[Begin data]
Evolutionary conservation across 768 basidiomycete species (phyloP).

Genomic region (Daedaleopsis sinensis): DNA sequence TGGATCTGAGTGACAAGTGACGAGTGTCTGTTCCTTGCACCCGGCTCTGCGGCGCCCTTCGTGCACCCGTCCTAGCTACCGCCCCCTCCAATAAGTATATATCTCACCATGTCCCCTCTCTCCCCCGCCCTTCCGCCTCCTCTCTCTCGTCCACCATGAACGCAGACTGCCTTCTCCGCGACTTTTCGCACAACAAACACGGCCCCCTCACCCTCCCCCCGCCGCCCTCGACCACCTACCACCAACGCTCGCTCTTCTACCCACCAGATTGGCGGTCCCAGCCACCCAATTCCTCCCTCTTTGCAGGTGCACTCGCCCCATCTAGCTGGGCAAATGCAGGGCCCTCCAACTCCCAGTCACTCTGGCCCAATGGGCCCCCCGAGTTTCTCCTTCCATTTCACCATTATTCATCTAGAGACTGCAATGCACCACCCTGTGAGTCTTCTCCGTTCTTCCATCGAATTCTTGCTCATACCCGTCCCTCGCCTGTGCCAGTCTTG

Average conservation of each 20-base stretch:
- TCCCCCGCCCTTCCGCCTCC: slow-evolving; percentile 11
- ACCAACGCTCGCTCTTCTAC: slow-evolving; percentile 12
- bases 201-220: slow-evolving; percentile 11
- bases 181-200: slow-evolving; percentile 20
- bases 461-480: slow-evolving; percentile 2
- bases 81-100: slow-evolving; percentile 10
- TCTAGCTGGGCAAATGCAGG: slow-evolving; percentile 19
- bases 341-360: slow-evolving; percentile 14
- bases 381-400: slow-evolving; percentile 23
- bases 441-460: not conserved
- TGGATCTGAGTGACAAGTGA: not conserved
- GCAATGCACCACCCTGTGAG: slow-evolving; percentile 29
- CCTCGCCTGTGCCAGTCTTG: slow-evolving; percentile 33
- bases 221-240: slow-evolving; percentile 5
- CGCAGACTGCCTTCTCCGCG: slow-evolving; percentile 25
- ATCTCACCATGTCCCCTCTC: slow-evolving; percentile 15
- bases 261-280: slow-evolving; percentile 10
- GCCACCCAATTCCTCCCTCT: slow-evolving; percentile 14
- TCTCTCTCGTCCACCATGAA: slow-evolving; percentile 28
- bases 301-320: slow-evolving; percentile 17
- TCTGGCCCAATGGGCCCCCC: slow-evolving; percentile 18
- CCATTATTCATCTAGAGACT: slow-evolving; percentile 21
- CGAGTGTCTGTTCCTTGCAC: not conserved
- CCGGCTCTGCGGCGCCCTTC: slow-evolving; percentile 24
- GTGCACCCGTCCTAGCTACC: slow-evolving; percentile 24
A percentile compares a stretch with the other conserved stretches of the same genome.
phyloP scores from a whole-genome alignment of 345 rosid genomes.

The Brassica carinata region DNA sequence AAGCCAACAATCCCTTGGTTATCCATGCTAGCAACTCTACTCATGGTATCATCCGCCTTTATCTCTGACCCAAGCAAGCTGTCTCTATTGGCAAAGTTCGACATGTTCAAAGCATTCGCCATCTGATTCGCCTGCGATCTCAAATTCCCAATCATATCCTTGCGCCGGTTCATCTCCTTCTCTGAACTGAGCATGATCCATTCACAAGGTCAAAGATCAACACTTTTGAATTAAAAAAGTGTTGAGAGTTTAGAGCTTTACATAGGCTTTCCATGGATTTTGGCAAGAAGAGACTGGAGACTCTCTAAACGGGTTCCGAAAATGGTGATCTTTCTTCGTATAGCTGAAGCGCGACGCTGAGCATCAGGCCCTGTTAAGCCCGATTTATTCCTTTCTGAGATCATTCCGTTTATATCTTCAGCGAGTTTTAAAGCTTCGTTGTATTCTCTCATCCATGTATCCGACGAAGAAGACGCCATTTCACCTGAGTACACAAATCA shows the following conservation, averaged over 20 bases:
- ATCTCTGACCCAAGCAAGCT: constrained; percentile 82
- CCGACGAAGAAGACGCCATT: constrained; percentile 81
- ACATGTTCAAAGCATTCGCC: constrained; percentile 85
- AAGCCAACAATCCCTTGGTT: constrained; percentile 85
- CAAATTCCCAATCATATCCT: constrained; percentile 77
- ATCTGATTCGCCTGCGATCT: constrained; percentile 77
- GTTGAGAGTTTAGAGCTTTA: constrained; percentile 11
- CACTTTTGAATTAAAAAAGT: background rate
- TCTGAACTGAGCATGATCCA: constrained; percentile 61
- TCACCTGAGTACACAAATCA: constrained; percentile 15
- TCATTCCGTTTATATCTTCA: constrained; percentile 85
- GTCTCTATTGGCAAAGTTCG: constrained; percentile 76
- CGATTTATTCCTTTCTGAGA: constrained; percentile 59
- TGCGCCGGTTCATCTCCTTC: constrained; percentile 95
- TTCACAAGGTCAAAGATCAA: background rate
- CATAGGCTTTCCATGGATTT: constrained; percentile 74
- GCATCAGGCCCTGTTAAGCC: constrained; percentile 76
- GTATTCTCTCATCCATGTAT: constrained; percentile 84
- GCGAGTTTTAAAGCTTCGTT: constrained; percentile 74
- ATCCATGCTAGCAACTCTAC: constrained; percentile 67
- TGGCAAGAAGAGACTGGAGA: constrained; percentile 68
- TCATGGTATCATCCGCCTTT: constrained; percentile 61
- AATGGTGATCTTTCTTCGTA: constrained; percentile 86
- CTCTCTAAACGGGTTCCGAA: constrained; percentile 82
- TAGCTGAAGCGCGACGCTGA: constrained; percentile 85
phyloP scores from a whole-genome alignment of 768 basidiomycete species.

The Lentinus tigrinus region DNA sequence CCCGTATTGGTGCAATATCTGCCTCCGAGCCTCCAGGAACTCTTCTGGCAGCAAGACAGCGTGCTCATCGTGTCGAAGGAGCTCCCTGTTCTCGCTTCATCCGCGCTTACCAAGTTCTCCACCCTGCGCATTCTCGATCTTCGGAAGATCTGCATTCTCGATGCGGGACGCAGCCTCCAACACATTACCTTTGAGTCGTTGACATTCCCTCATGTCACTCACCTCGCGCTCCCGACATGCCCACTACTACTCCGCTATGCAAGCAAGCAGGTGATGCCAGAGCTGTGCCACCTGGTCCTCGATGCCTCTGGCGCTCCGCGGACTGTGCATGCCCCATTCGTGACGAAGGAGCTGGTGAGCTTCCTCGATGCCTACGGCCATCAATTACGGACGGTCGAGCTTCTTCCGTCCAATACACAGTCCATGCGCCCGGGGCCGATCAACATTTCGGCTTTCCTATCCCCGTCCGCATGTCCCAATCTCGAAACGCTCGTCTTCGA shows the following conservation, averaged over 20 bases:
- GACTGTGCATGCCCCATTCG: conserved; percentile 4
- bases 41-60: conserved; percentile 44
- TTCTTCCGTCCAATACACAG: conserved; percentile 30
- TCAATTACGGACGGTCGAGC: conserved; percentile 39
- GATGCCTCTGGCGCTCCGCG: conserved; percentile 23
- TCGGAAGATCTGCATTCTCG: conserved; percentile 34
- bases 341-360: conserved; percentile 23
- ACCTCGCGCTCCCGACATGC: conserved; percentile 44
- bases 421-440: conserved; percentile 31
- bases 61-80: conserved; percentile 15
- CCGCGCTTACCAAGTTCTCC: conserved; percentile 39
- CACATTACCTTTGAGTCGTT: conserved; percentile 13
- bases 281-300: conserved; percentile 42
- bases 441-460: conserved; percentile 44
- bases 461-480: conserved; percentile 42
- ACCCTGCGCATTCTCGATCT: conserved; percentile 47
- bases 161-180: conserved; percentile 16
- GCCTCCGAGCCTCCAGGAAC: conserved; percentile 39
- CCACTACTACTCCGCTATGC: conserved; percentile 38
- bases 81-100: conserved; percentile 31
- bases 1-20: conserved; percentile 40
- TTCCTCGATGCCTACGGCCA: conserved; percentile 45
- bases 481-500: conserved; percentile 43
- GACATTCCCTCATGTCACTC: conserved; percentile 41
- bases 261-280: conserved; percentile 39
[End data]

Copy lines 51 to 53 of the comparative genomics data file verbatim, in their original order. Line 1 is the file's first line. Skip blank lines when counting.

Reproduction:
- ATCCATGCTAGCAACTCTAC: constrained; percentile 67
- TGGCAAGAAGAGACTGGAGA: constrained; percentile 68
- TCATGGTATCATCCGCCTTT: constrained; percentile 61